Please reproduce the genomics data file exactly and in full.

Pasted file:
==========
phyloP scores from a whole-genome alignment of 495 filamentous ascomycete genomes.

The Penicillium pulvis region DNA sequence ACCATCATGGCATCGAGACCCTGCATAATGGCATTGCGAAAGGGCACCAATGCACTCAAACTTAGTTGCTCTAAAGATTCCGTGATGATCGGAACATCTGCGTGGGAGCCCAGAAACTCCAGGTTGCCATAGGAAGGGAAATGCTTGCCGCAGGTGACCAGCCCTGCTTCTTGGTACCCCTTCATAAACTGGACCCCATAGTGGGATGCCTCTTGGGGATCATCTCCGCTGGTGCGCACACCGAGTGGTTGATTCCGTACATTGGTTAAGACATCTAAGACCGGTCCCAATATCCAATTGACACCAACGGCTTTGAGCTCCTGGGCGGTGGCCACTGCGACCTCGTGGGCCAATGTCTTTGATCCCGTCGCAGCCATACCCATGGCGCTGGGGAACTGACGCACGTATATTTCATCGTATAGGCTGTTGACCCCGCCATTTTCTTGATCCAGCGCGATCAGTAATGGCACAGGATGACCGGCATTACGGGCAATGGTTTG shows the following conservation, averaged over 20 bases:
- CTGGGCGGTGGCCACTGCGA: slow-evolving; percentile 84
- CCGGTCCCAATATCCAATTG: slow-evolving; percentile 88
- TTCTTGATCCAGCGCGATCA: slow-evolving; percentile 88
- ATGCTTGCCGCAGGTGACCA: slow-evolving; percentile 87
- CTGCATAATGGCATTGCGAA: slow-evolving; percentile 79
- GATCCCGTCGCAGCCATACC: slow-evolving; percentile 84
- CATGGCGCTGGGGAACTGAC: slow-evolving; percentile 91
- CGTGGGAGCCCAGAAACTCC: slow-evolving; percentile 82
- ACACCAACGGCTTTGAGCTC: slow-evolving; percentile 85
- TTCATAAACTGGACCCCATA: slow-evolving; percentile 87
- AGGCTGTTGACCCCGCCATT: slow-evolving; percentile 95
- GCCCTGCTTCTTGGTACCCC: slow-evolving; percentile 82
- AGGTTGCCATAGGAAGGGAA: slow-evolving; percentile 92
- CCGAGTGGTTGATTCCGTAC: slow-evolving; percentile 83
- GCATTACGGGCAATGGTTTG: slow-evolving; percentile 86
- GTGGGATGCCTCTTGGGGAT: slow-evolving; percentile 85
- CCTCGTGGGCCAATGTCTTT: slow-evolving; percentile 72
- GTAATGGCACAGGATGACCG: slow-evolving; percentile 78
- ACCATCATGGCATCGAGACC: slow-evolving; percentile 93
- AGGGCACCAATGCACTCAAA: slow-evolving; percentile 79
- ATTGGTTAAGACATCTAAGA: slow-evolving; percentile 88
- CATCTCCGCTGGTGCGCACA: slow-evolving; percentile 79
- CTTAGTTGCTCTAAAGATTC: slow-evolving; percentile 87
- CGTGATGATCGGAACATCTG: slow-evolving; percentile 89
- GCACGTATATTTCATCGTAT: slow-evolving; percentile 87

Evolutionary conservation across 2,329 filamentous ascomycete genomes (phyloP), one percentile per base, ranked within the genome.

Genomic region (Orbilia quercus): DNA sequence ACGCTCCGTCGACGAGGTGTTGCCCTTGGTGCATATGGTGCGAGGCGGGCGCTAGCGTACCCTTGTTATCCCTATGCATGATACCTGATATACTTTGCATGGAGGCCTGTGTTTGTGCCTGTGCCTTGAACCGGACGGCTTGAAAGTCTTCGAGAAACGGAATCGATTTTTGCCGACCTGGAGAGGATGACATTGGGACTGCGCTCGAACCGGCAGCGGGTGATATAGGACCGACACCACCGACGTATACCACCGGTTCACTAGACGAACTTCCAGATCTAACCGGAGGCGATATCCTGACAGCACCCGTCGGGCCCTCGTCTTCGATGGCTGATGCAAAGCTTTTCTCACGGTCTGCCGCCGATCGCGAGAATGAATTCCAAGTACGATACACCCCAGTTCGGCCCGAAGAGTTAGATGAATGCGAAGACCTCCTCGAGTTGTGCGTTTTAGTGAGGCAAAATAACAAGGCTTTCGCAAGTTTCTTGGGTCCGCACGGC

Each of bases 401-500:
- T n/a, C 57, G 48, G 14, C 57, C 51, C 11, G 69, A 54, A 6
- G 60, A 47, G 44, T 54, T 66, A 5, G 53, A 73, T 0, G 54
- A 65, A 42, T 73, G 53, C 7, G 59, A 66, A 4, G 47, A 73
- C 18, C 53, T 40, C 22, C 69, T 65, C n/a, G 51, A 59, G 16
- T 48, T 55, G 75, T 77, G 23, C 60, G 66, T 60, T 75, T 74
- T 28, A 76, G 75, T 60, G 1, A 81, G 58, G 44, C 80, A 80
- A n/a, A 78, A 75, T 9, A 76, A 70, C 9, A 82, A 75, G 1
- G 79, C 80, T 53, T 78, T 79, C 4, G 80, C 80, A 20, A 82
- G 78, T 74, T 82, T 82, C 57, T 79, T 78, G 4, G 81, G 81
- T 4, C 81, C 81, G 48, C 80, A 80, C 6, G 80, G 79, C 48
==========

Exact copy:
phyloP scores from a whole-genome alignment of 495 filamentous ascomycete genomes.

The Penicillium pulvis region DNA sequence ACCATCATGGCATCGAGACCCTGCATAATGGCATTGCGAAAGGGCACCAATGCACTCAAACTTAGTTGCTCTAAAGATTCCGTGATGATCGGAACATCTGCGTGGGAGCCCAGAAACTCCAGGTTGCCATAGGAAGGGAAATGCTTGCCGCAGGTGACCAGCCCTGCTTCTTGGTACCCCTTCATAAACTGGACCCCATAGTGGGATGCCTCTTGGGGATCATCTCCGCTGGTGCGCACACCGAGTGGTTGATTCCGTACATTGGTTAAGACATCTAAGACCGGTCCCAATATCCAATTGACACCAACGGCTTTGAGCTCCTGGGCGGTGGCCACTGCGACCTCGTGGGCCAATGTCTTTGATCCCGTCGCAGCCATACCCATGGCGCTGGGGAACTGACGCACGTATATTTCATCGTATAGGCTGTTGACCCCGCCATTTTCTTGATCCAGCGCGATCAGTAATGGCACAGGATGACCGGCATTACGGGCAATGGTTTG shows the following conservation, averaged over 20 bases:
- CTGGGCGGTGGCCACTGCGA: slow-evolving; percentile 84
- CCGGTCCCAATATCCAATTG: slow-evolving; percentile 88
- TTCTTGATCCAGCGCGATCA: slow-evolving; percentile 88
- ATGCTTGCCGCAGGTGACCA: slow-evolving; percentile 87
- CTGCATAATGGCATTGCGAA: slow-evolving; percentile 79
- GATCCCGTCGCAGCCATACC: slow-evolving; percentile 84
- CATGGCGCTGGGGAACTGAC: slow-evolving; percentile 91
- CGTGGGAGCCCAGAAACTCC: slow-evolving; percentile 82
- ACACCAACGGCTTTGAGCTC: slow-evolving; percentile 85
- TTCATAAACTGGACCCCATA: slow-evolving; percentile 87
- AGGCTGTTGACCCCGCCATT: slow-evolving; percentile 95
- GCCCTGCTTCTTGGTACCCC: slow-evolving; percentile 82
- AGGTTGCCATAGGAAGGGAA: slow-evolving; percentile 92
- CCGAGTGGTTGATTCCGTAC: slow-evolving; percentile 83
- GCATTACGGGCAATGGTTTG: slow-evolving; percentile 86
- GTGGGATGCCTCTTGGGGAT: slow-evolving; percentile 85
- CCTCGTGGGCCAATGTCTTT: slow-evolving; percentile 72
- GTAATGGCACAGGATGACCG: slow-evolving; percentile 78
- ACCATCATGGCATCGAGACC: slow-evolving; percentile 93
- AGGGCACCAATGCACTCAAA: slow-evolving; percentile 79
- ATTGGTTAAGACATCTAAGA: slow-evolving; percentile 88
- CATCTCCGCTGGTGCGCACA: slow-evolving; percentile 79
- CTTAGTTGCTCTAAAGATTC: slow-evolving; percentile 87
- CGTGATGATCGGAACATCTG: slow-evolving; percentile 89
- GCACGTATATTTCATCGTAT: slow-evolving; percentile 87

Evolutionary conservation across 2,329 filamentous ascomycete genomes (phyloP), one percentile per base, ranked within the genome.

Genomic region (Orbilia quercus): DNA sequence ACGCTCCGTCGACGAGGTGTTGCCCTTGGTGCATATGGTGCGAGGCGGGCGCTAGCGTACCCTTGTTATCCCTATGCATGATACCTGATATACTTTGCATGGAGGCCTGTGTTTGTGCCTGTGCCTTGAACCGGACGGCTTGAAAGTCTTCGAGAAACGGAATCGATTTTTGCCGACCTGGAGAGGATGACATTGGGACTGCGCTCGAACCGGCAGCGGGTGATATAGGACCGACACCACCGACGTATACCACCGGTTCACTAGACGAACTTCCAGATCTAACCGGAGGCGATATCCTGACAGCACCCGTCGGGCCCTCGTCTTCGATGGCTGATGCAAAGCTTTTCTCACGGTCTGCCGCCGATCGCGAGAATGAATTCCAAGTACGATACACCCCAGTTCGGCCCGAAGAGTTAGATGAATGCGAAGACCTCCTCGAGTTGTGCGTTTTAGTGAGGCAAAATAACAAGGCTTTCGCAAGTTTCTTGGGTCCGCACGGC

Each of bases 401-500:
- T n/a, C 57, G 48, G 14, C 57, C 51, C 11, G 69, A 54, A 6
- G 60, A 47, G 44, T 54, T 66, A 5, G 53, A 73, T 0, G 54
- A 65, A 42, T 73, G 53, C 7, G 59, A 66, A 4, G 47, A 73
- C 18, C 53, T 40, C 22, C 69, T 65, C n/a, G 51, A 59, G 16
- T 48, T 55, G 75, T 77, G 23, C 60, G 66, T 60, T 75, T 74
- T 28, A 76, G 75, T 60, G 1, A 81, G 58, G 44, C 80, A 80
- A n/a, A 78, A 75, T 9, A 76, A 70, C 9, A 82, A 75, G 1
- G 79, C 80, T 53, T 78, T 79, C 4, G 80, C 80, A 20, A 82
- G 78, T 74, T 82, T 82, C 57, T 79, T 78, G 4, G 81, G 81
- T 4, C 81, C 81, G 48, C 80, A 80, C 6, G 80, G 79, C 48